Mesh Strainer or Cheese Cloth – to strain any loose grounds from the cold brew.
📖 How to Make Sous Vide Cold Brew Coffee
Sous vide cold brew coffee saves you time and space. You can make a few jars at the same time, freeing up room in your fridge. For each 1/4 cup of grounds, you’ll need 2 cups of water. It’s best to use a container large enough to leave room at the top.
1️⃣ Set temperature:
Fill a large pot with water. Submerge the immersion circulator into the water, securing it to the side of the pot. Set the temperature to 150 degrees F.
2️⃣ Grind coffee:
If using whole coffee beans, grind them down into a coarse texture. Even if you aren’t grinding your own beans, you should still use course ground coffee.
3️⃣ Add grounds:
Add 1/4 cup of ground coffee to each mason jar.
4️⃣ Add water:
Pour 2 cups of filtered water into each jar, secure the lids and give the jars a gentle swirl to combine the coffee and water.
5️⃣ Immerse jars:
Carefully immerse the jars into the heated water bath. Set a heavy pot on top of the jars to keep them in place if you need to.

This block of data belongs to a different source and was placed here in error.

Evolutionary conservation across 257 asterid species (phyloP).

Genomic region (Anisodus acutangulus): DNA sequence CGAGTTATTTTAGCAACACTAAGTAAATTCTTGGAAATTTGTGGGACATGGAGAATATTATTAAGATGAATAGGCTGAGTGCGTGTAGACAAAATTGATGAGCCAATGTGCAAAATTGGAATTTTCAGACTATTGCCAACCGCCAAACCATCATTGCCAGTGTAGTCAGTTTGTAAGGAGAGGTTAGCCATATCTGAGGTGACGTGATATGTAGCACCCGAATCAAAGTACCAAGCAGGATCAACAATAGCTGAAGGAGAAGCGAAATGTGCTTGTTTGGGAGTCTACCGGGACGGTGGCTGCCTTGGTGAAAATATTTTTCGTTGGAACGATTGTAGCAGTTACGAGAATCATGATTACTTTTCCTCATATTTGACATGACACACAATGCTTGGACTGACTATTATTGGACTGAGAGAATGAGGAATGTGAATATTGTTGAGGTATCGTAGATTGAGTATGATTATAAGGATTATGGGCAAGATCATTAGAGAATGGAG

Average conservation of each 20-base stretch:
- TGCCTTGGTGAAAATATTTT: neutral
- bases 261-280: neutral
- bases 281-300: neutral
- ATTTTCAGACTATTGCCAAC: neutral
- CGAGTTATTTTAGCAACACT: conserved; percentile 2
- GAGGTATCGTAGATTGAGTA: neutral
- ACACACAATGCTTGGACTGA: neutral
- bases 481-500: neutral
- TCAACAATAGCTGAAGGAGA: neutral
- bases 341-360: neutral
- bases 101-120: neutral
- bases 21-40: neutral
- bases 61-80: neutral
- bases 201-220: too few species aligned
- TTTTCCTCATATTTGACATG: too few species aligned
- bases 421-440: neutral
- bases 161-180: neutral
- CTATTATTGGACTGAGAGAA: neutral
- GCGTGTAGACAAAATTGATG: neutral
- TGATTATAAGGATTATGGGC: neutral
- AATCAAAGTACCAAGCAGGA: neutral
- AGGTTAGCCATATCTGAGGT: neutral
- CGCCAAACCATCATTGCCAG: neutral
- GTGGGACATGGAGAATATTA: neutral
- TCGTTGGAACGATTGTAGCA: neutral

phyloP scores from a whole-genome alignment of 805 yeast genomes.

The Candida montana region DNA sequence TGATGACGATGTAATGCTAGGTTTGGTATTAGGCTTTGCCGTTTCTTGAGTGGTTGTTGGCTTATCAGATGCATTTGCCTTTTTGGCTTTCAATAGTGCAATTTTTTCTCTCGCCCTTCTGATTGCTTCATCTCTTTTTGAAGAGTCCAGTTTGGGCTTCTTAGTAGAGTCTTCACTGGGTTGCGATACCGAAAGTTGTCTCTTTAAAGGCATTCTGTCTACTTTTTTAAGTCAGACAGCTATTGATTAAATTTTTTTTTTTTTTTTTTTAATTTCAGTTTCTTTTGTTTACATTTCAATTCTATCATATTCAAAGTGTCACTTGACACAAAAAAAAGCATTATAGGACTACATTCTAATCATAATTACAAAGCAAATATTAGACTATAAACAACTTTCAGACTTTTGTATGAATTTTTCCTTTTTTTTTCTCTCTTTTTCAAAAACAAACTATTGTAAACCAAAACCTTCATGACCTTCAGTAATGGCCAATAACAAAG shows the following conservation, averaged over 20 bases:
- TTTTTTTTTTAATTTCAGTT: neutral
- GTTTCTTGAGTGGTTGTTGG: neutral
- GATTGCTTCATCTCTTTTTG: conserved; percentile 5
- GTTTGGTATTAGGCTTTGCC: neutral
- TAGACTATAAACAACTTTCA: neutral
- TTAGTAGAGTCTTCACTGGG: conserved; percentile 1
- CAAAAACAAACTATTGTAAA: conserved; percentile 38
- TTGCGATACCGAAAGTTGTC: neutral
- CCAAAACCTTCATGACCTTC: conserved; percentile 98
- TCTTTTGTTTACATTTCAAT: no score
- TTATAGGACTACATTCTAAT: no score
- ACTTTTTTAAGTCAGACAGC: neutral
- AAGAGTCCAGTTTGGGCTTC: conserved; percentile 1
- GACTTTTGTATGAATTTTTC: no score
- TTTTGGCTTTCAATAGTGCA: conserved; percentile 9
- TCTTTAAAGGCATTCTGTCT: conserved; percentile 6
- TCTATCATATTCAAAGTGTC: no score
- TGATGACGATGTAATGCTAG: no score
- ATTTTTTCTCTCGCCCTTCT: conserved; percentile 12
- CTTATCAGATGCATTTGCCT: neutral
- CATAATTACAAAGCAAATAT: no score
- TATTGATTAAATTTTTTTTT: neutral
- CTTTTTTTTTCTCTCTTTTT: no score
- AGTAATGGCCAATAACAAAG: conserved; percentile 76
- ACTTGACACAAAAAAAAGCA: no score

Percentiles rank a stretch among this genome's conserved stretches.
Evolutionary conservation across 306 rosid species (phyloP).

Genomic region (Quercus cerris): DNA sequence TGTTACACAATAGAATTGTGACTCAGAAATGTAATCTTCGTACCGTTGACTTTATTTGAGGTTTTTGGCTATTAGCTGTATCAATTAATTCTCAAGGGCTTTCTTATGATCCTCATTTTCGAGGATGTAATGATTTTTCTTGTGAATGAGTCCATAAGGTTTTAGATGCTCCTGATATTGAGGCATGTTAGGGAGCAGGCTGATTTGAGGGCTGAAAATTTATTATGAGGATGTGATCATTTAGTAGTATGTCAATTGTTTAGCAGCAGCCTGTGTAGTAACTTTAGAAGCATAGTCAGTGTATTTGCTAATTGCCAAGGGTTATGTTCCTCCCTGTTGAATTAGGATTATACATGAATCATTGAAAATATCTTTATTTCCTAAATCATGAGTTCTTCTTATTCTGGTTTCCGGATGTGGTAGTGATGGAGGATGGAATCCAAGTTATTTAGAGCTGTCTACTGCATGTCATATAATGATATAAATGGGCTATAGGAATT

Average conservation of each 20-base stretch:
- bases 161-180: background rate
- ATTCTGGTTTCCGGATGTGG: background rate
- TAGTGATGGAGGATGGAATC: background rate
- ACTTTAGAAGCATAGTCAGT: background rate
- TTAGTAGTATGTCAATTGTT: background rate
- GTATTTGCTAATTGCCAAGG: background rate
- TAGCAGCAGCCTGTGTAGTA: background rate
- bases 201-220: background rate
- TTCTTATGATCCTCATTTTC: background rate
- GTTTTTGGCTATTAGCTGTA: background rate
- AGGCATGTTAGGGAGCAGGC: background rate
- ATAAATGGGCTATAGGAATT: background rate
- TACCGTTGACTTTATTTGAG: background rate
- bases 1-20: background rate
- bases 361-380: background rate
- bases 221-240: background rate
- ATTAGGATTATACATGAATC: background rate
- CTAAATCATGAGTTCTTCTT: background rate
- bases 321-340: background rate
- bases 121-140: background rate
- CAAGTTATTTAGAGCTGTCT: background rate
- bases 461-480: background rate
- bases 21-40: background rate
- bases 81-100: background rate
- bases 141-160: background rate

Let the coffee steep for 2 hours in the circulating warm water.
Then, strain the coffee through a sieve or cheesecloth to remove any loose grounds.
Chill in the fridge or serve over ice.
- Coffee starts to loose it’s complexity after it’s ground, so only grind what you need.
- If you’d rather not grind the beans, use pre-ground course coffee for French press.
- You can easily scale the recipe to make the cold brew in larger or smaller jars.
- Don’t shake the jar after adding the coffee. Gentrly swirl it around to mix the grounds and water together.
- For a darker roast, you can brew the grounds a little bit longer. 2 hours is a good place to start.
- If the jars rise to the surface, use something heavy ike the bottom of a pot to weigh them down.
🤔 Flavored Cold Brew Coffee
If you’re wondering if you can add flavor to your homemade cold brew, the answer is yes! –and there are few ways to do so:
Herbs and spices: Add warm and cozy aromas. The herbs and spices listed below pair well with coffee. Stir as much or as little as you like into the grounds before cooking.
- Pumpkin Pie Spice
- Vanilla Bean
- Citrus Zest
Flavored syrups: Flavored simple syrups are a great way to enhance coffee and cold brew. For each cup of cold brew, stir in 1 to 2 tablespoons of your favorite flavor.